Tag Archives: Essays

Punk is a feeling: The Gits ***1/2

By Dennis Hartley

(Originally posted on Digby’s Hullabaloo on July 19, 2008)

Viva Zapata: Mia and her fans, circa 1991.

In the fall of 1992, I moved to Seattle with no particular action plan, and stumbled into a job hosting the Monday-Friday morning drive show on KCMU (now KEXP) , a mostly volunteer, low-wattage, listener supported FM station broadcasting from the UW campus with the hopeful slogan: “Where the music matters.” I remember joking to my friends that my career was going in reverse order, because after 18 years of commercial radio experience, here I was at age 36, finally getting my first part-time college radio gig. I loved it.

I couldn’t believe I was getting paid to cue up whatever I felt like playing, as opposed to kowtowing to the rigid, market-tested “safe song” play lists at the Top 40, Oldies and A/C formats I had worked with previously. A little Yellowman, Fugazi, Cypress Hill, Liz Phair, maybe a bit o’ Mudhoney with your Danish? Followed by a track from Ali Faka Toure, some Throwing Muses, topping the set with an oldie like the Velvet Underground’s “Heroin” to take you up to your first coffee break? Sure, why not? I was happier than a pig in shit.

What I didn’t realize until several years following my  7-month stint there, is that KCMU was semi-legendary in college/alt-underground circles; not only was it literally the first station in the country to “break” Nirvana, but counted members of Mudhoney and Pearl Jam among former DJ staff. I was just a music geek, enthusiastically exploring somebody else’s incredibly cool record collection, whilst taking my listeners along for the ride; in the meantime I obliviously became a peripheral participant in Seattle’s early 90’s “scene”.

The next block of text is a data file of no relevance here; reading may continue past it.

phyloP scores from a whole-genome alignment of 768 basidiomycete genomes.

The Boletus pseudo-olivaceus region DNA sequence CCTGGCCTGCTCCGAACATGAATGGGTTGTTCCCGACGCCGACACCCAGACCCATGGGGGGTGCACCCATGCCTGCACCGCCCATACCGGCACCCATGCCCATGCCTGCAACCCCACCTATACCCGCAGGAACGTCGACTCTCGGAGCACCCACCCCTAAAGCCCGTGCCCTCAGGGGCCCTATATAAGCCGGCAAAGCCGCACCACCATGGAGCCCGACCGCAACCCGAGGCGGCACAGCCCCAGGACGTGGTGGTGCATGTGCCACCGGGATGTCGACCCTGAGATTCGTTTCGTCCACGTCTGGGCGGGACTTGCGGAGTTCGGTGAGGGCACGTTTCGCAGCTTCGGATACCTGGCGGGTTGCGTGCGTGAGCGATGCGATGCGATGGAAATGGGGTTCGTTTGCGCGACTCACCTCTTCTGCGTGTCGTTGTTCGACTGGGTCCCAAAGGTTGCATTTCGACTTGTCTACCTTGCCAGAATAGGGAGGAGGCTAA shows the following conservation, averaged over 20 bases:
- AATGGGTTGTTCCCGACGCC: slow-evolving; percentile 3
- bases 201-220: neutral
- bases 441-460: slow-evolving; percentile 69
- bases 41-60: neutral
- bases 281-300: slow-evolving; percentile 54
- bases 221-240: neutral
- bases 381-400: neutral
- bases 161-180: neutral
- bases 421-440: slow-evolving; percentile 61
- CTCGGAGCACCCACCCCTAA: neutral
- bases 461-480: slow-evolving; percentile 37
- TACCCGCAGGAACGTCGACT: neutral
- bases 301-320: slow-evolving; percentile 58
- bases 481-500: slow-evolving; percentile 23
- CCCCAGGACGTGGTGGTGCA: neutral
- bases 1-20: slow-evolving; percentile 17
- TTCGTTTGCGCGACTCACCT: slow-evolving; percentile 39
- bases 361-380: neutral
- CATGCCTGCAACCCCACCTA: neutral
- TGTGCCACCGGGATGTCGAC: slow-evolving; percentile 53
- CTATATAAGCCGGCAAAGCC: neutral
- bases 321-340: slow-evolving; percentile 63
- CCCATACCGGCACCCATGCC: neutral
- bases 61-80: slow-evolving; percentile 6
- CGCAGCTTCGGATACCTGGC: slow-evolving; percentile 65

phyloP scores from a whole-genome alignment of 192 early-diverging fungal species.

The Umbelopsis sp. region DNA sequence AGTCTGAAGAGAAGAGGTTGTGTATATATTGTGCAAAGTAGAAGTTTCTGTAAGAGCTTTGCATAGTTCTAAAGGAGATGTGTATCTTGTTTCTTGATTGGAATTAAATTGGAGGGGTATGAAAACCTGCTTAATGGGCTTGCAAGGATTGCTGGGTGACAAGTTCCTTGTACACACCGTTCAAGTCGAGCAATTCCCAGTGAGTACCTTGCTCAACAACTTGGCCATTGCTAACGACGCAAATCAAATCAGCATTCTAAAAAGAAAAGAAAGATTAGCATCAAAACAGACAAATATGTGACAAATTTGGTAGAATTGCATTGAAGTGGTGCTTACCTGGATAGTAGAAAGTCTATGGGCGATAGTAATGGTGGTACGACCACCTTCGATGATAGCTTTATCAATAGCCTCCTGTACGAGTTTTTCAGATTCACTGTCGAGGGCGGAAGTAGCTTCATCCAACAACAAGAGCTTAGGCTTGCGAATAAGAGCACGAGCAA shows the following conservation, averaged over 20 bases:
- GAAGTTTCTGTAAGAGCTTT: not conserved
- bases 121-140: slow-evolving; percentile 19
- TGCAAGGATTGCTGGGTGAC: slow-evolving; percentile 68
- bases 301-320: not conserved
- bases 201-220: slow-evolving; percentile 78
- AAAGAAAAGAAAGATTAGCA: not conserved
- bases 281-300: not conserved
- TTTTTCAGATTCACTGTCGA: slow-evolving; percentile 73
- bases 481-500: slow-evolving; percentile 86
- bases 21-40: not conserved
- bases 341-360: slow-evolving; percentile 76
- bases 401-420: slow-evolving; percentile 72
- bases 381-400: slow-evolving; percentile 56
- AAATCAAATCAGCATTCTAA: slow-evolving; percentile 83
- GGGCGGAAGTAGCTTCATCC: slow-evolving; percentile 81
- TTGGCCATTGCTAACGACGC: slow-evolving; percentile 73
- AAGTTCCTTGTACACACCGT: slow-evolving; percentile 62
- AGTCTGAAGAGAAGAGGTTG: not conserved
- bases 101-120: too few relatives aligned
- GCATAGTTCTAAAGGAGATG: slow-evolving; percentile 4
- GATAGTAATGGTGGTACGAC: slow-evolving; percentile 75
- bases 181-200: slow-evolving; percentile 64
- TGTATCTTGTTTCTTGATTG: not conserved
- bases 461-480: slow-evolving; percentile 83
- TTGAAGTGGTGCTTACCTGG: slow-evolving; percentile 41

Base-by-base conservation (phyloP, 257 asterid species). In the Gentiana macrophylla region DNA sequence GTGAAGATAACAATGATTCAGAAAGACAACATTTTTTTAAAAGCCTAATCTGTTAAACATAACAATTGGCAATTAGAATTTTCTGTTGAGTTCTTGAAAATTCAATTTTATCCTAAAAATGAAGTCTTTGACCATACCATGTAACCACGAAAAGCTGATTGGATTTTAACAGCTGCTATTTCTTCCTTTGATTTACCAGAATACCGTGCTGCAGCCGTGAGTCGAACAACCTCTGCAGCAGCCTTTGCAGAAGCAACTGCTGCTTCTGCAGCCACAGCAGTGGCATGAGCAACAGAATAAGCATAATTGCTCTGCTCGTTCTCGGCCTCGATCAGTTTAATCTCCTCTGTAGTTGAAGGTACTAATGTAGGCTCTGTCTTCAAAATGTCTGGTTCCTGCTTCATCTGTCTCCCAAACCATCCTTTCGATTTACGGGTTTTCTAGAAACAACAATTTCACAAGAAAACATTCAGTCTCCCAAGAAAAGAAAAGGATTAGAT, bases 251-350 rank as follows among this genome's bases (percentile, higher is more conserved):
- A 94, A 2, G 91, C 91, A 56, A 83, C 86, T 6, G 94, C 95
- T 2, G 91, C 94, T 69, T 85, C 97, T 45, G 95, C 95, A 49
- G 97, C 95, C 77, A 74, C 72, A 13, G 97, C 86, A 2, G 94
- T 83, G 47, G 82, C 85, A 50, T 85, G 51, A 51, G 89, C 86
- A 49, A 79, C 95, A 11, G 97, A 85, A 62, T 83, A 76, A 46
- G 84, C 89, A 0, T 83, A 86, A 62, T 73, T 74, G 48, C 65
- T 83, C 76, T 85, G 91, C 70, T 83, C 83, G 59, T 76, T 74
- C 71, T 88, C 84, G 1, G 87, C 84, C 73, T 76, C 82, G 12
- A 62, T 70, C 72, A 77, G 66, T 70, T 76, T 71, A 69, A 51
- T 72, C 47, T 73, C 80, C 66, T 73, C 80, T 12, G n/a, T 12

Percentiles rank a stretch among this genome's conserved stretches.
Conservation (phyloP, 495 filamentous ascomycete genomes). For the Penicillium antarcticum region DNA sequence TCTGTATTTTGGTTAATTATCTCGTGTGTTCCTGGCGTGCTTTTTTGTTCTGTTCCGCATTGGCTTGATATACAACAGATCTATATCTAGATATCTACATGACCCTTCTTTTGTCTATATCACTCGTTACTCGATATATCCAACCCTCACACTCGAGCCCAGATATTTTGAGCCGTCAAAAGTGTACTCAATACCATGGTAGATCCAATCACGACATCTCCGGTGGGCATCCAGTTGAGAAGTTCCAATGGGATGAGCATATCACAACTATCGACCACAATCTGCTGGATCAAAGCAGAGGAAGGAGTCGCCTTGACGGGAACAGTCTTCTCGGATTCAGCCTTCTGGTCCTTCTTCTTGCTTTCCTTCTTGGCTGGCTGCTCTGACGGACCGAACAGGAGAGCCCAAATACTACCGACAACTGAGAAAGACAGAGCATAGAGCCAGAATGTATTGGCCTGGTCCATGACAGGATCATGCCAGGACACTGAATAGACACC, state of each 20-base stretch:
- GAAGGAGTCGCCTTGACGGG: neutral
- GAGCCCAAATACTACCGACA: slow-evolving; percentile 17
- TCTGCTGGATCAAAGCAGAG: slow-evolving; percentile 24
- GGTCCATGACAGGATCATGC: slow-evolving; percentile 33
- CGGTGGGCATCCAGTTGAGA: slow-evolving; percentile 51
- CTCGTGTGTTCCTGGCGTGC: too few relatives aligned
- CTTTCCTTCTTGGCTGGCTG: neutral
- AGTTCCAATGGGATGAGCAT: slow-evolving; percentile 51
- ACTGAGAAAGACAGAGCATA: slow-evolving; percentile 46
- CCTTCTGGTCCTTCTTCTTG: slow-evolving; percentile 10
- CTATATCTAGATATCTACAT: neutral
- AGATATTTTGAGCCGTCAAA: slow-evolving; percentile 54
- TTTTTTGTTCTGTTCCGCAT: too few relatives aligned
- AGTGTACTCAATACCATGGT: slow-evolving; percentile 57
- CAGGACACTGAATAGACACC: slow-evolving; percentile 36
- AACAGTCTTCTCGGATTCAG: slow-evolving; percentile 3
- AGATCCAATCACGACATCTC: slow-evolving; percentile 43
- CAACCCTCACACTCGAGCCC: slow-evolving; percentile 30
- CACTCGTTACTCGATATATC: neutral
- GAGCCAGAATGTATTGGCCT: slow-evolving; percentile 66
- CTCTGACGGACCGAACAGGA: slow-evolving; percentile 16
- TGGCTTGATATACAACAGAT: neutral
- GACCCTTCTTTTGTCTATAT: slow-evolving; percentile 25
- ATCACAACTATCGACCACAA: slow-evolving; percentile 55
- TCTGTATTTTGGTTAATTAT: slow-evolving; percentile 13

One of the countless bands that migrated to Seattle during the city’s brief and shining heyday as America’s D.I.Y Mecca was a quartet hailing from Ohio, who called themselves The Gits (in honor of a Monty Python sketch). Led by talented singer-songwriter Mia Zapata, the band mixed the aggressive melodic punch of L.A.’s X with the art-punk lyricism of San Francisco’s Romeo Void. Zapata’s powerful, bluesy Janis Joplin-meets-Exene Cervenka vocal delivery and charismatic stage presence made her a formidable front woman, and the band quickly gained a strong local following.

They also soon gained the attention of local music producers, and were on the verge of being courted by some of the major labels, when it all came crashing to earth with a resounding thud. In the summer of 1993, Mia Zapata was beaten, raped and killed, her body unceremoniously dumped in a vacant lot. Her murder remained unsolved until an astounding break in the case in 2003 helped bring her killer to justice (thanks to advancements in DNA forensics).

Her frighteningly random and brutal murder not only had a profoundly disheartening and long-lasting effect on Seattle’s incestuous music community, but at the time, symbolically represented the beginning of the end for the city’s burgeoning music renaissance; it was sort of the grunge era’s Altamont, if you will.

In their documentary The Gits (available on DVD), super-fans and first time filmmakers Kerri O’Kane (director) and Jessica Bender (producer) have constructed an engrossing, genuinely moving portrait of the band and Zapata’s legacy. When O’Kane and Bender were doing initial research for their project, they began snapping up all the Gits memorabilia they could get their hands on, acquiring much of it via eBay, and mostly through one particular seller.

That person turned out to be the band’s drummer, who was beginning to wonder who these two particularly obsessed fans were. This eventually led to full cooperation from the surviving band members, after they were assured that O’Kane and Bender weren’t a couple of weird stalkers.. This was a legitimate concern due to the fact that Zapata’s killer was then still unknown and presumably still at large. Thus began a six year labor of love for the pair.

The first half  is devoted to Gits’ history, beginning with their formation at Antioch College in Ohio in 1986. By the time they moved to Seattle in 1989, the band had developed a sonic sensibility more simpatico with  punk rock than it was to the trendy “grunge” sound of the time (speaking as an “old school” rock fan, grunge always sounded like warmed-over Blue Cheer or Sabbath to me, while punk was closer to the spirit of The MC5 and The Ramones).